Made sure I did something constructive today…

Added on to my circuit board from the previous post. This is the heart of any clock: the crystal oscillator. I’ve explained it more or less in previous posts, a 4.194304MHz quartz crystal is set oscillating while a CD4521 24-stage frequency divider divides the frequency in to discrete steps by powers of 2. Of course the primary use for this is to get a clean 1Hz output from the thing.

After smacking my forehead and soldering one joint I forgot about when the initial test didn’t work. I’m happy to report it is working just fine. Here’s some pics and a video of the scope readout on my crappy (but working) PM-3200:


I think I had it set on 2 volts per division and there’s some parallax error from my crappy camera skills but there you have it. You can see that half at least of the board is still unpopulated and this will house the two seconds counters which will take the output of the 1Hz (i.e. one pulse per second) and convert that into counting minutes. Unfortunately, I highly doubt I will be able to fit the minutes and hours counters on the board (though it might be fun trying, $10 says I burn myself) so they will live on a board which I will mount on top. Beyond this, it is going to be a very boring wiring maze.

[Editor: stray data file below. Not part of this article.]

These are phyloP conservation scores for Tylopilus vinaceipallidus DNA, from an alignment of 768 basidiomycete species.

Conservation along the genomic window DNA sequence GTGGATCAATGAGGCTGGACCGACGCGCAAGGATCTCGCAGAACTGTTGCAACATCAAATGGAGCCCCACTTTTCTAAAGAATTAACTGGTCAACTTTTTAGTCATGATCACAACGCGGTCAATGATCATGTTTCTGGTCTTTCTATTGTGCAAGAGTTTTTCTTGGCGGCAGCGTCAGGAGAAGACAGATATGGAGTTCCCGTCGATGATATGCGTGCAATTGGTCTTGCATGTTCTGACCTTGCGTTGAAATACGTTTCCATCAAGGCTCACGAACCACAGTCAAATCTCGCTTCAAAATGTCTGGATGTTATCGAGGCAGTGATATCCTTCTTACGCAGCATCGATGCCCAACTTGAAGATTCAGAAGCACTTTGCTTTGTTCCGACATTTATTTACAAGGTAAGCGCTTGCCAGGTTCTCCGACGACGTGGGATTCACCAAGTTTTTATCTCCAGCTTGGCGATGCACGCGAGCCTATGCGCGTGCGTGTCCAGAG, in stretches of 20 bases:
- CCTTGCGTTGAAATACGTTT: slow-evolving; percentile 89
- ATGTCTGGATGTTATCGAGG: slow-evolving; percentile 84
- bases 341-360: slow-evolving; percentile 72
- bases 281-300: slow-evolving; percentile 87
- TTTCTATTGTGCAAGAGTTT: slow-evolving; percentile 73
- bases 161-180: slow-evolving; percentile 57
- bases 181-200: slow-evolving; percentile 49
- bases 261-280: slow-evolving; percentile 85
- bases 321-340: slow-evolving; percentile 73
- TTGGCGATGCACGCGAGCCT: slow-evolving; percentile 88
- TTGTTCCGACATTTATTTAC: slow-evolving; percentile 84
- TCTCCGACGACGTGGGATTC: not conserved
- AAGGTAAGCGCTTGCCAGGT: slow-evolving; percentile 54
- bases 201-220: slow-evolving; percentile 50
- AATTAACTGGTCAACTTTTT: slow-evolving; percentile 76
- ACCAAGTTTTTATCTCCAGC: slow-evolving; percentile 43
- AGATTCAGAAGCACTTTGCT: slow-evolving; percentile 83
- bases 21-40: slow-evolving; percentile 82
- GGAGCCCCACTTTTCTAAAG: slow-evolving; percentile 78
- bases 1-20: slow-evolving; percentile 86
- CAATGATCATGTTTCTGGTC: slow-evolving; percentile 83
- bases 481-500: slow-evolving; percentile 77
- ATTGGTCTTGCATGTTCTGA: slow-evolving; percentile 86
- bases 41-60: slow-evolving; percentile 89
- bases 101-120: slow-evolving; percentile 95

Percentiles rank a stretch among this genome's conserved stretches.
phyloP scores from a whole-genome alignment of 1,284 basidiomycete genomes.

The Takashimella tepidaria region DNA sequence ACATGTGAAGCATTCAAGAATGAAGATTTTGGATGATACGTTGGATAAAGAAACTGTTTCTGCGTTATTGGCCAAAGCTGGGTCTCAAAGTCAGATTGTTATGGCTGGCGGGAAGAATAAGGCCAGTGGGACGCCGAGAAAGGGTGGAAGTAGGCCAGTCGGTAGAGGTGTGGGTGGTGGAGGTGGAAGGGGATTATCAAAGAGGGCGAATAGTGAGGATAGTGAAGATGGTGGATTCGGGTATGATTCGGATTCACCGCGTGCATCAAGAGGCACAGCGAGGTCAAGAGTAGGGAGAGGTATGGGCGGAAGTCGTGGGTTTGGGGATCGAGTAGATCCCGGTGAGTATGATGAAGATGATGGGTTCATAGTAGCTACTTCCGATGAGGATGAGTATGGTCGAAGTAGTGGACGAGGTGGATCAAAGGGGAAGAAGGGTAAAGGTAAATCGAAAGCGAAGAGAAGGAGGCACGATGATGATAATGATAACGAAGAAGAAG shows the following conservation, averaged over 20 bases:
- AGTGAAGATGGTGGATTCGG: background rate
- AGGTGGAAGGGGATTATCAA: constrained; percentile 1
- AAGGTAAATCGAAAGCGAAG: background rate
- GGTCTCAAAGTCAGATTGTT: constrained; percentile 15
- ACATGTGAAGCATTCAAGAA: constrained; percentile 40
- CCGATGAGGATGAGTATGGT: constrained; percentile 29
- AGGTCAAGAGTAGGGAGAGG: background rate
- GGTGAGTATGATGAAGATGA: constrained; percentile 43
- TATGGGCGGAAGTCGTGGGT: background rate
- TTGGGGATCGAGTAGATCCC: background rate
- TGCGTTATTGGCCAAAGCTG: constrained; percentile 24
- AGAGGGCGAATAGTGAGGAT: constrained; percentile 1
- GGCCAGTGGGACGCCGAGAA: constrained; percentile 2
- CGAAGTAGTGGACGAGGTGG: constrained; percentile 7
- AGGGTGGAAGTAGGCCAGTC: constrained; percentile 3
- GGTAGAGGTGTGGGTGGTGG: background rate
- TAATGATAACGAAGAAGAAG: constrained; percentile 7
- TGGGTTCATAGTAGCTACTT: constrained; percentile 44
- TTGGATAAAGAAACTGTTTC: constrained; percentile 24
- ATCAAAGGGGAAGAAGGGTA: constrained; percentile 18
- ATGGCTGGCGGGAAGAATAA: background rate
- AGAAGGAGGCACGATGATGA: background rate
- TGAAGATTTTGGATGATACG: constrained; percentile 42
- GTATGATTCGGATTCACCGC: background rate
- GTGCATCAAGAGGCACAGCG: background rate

I have yet to find a suitable box for it, time to raid antique and junk stores methinks… if only I could work with wood (and make it look good) I would build my own, but alas, I stink at carpentry.


  1. Martin says:

    Thank you very much for sharing your informations. Have you finished your clock already? I’m currently making my own based on CD4017 as well. At the moment I use the same oscillator, but in the future OCXO or Rubidium standard.

    • techmission says:

      Thank you for commenting, no I have not finished it yet. I’m still trying to figure out the best board-board interconnects (too many wires need to get from the first board to the second, how to mount the nixies properly, and a box to house it all. I’ll be posting all updates as I have them. A better oscillator will surely prevent drift and make the clock more accurate over time! I wish you luck with it. I’m happy with the oscillator as it is. The 4017 method is a great way to learn timing circuits and basic digital electronics, I’m happy I undertook this project. Do you have your work posted?